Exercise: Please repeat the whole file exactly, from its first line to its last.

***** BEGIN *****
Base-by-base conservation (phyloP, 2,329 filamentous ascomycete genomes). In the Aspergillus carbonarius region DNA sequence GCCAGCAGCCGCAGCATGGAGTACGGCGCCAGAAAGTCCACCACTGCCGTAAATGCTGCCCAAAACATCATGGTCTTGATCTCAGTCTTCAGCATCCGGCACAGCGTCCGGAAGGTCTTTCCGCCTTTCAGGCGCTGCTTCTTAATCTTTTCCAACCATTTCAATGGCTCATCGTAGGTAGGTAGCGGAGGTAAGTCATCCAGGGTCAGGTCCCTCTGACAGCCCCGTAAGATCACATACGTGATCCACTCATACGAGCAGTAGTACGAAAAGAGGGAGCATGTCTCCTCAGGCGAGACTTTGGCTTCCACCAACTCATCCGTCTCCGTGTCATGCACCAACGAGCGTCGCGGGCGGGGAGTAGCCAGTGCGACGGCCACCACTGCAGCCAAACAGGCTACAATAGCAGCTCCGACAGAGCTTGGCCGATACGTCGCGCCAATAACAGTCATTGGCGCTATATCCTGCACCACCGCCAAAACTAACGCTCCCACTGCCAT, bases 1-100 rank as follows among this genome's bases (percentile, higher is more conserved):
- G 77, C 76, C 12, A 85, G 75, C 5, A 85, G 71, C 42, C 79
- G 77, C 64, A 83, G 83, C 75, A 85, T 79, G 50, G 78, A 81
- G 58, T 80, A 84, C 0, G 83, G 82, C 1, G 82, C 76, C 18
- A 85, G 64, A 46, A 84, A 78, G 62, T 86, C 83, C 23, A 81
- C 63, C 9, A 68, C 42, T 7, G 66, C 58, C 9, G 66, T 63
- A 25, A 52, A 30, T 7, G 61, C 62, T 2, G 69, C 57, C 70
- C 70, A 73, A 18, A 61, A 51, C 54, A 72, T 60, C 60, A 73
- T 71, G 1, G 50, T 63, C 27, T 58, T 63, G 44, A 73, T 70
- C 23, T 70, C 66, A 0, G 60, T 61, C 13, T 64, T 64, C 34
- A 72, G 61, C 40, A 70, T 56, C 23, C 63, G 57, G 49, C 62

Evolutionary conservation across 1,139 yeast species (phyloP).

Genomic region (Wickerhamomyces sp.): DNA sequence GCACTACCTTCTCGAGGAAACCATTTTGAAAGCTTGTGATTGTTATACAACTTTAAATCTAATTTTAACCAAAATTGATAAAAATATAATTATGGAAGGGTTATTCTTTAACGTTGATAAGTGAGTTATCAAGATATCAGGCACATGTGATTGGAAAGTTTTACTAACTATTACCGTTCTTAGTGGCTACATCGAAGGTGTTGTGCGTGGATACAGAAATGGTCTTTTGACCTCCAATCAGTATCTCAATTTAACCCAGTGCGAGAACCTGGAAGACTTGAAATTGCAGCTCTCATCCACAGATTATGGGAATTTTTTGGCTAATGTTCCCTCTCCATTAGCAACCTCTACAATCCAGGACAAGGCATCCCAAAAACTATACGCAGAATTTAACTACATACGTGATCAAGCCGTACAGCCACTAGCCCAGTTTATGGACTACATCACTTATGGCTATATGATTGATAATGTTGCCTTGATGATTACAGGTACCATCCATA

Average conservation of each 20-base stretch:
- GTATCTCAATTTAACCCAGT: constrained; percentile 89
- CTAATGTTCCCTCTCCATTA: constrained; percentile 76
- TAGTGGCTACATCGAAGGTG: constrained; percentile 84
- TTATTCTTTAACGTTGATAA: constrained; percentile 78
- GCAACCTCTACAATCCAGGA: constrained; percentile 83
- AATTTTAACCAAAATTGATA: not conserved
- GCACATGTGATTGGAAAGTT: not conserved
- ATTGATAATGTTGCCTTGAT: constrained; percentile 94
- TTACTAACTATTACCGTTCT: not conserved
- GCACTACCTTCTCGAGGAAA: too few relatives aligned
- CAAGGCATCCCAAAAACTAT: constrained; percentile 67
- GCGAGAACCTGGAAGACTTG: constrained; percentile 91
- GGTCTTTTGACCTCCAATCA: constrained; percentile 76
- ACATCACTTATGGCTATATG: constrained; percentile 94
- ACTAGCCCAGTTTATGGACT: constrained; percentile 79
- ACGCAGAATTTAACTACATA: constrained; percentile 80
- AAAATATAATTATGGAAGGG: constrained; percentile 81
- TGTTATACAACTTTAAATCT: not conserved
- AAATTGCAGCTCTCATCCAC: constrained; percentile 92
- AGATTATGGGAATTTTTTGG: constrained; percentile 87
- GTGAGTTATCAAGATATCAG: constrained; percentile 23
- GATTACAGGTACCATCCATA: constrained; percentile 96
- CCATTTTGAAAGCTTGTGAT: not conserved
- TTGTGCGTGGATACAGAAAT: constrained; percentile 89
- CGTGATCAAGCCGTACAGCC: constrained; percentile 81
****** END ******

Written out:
Base-by-base conservation (phyloP, 2,329 filamentous ascomycete genomes). In the Aspergillus carbonarius region DNA sequence GCCAGCAGCCGCAGCATGGAGTACGGCGCCAGAAAGTCCACCACTGCCGTAAATGCTGCCCAAAACATCATGGTCTTGATCTCAGTCTTCAGCATCCGGCACAGCGTCCGGAAGGTCTTTCCGCCTTTCAGGCGCTGCTTCTTAATCTTTTCCAACCATTTCAATGGCTCATCGTAGGTAGGTAGCGGAGGTAAGTCATCCAGGGTCAGGTCCCTCTGACAGCCCCGTAAGATCACATACGTGATCCACTCATACGAGCAGTAGTACGAAAAGAGGGAGCATGTCTCCTCAGGCGAGACTTTGGCTTCCACCAACTCATCCGTCTCCGTGTCATGCACCAACGAGCGTCGCGGGCGGGGAGTAGCCAGTGCGACGGCCACCACTGCAGCCAAACAGGCTACAATAGCAGCTCCGACAGAGCTTGGCCGATACGTCGCGCCAATAACAGTCATTGGCGCTATATCCTGCACCACCGCCAAAACTAACGCTCCCACTGCCAT, bases 1-100 rank as follows among this genome's bases (percentile, higher is more conserved):
- G 77, C 76, C 12, A 85, G 75, C 5, A 85, G 71, C 42, C 79
- G 77, C 64, A 83, G 83, C 75, A 85, T 79, G 50, G 78, A 81
- G 58, T 80, A 84, C 0, G 83, G 82, C 1, G 82, C 76, C 18
- A 85, G 64, A 46, A 84, A 78, G 62, T 86, C 83, C 23, A 81
- C 63, C 9, A 68, C 42, T 7, G 66, C 58, C 9, G 66, T 63
- A 25, A 52, A 30, T 7, G 61, C 62, T 2, G 69, C 57, C 70
- C 70, A 73, A 18, A 61, A 51, C 54, A 72, T 60, C 60, A 73
- T 71, G 1, G 50, T 63, C 27, T 58, T 63, G 44, A 73, T 70
- C 23, T 70, C 66, A 0, G 60, T 61, C 13, T 64, T 64, C 34
- A 72, G 61, C 40, A 70, T 56, C 23, C 63, G 57, G 49, C 62

Evolutionary conservation across 1,139 yeast species (phyloP).

Genomic region (Wickerhamomyces sp.): DNA sequence GCACTACCTTCTCGAGGAAACCATTTTGAAAGCTTGTGATTGTTATACAACTTTAAATCTAATTTTAACCAAAATTGATAAAAATATAATTATGGAAGGGTTATTCTTTAACGTTGATAAGTGAGTTATCAAGATATCAGGCACATGTGATTGGAAAGTTTTACTAACTATTACCGTTCTTAGTGGCTACATCGAAGGTGTTGTGCGTGGATACAGAAATGGTCTTTTGACCTCCAATCAGTATCTCAATTTAACCCAGTGCGAGAACCTGGAAGACTTGAAATTGCAGCTCTCATCCACAGATTATGGGAATTTTTTGGCTAATGTTCCCTCTCCATTAGCAACCTCTACAATCCAGGACAAGGCATCCCAAAAACTATACGCAGAATTTAACTACATACGTGATCAAGCCGTACAGCCACTAGCCCAGTTTATGGACTACATCACTTATGGCTATATGATTGATAATGTTGCCTTGATGATTACAGGTACCATCCATA

Average conservation of each 20-base stretch:
- GTATCTCAATTTAACCCAGT: constrained; percentile 89
- CTAATGTTCCCTCTCCATTA: constrained; percentile 76
- TAGTGGCTACATCGAAGGTG: constrained; percentile 84
- TTATTCTTTAACGTTGATAA: constrained; percentile 78
- GCAACCTCTACAATCCAGGA: constrained; percentile 83
- AATTTTAACCAAAATTGATA: not conserved
- GCACATGTGATTGGAAAGTT: not conserved
- ATTGATAATGTTGCCTTGAT: constrained; percentile 94
- TTACTAACTATTACCGTTCT: not conserved
- GCACTACCTTCTCGAGGAAA: too few relatives aligned
- CAAGGCATCCCAAAAACTAT: constrained; percentile 67
- GCGAGAACCTGGAAGACTTG: constrained; percentile 91
- GGTCTTTTGACCTCCAATCA: constrained; percentile 76
- ACATCACTTATGGCTATATG: constrained; percentile 94
- ACTAGCCCAGTTTATGGACT: constrained; percentile 79
- ACGCAGAATTTAACTACATA: constrained; percentile 80
- AAAATATAATTATGGAAGGG: constrained; percentile 81
- TGTTATACAACTTTAAATCT: not conserved
- AAATTGCAGCTCTCATCCAC: constrained; percentile 92
- AGATTATGGGAATTTTTTGG: constrained; percentile 87
- GTGAGTTATCAAGATATCAG: constrained; percentile 23
- GATTACAGGTACCATCCATA: constrained; percentile 96
- CCATTTTGAAAGCTTGTGAT: not conserved
- TTGTGCGTGGATACAGAAAT: constrained; percentile 89
- CGTGATCAAGCCGTACAGCC: constrained; percentile 81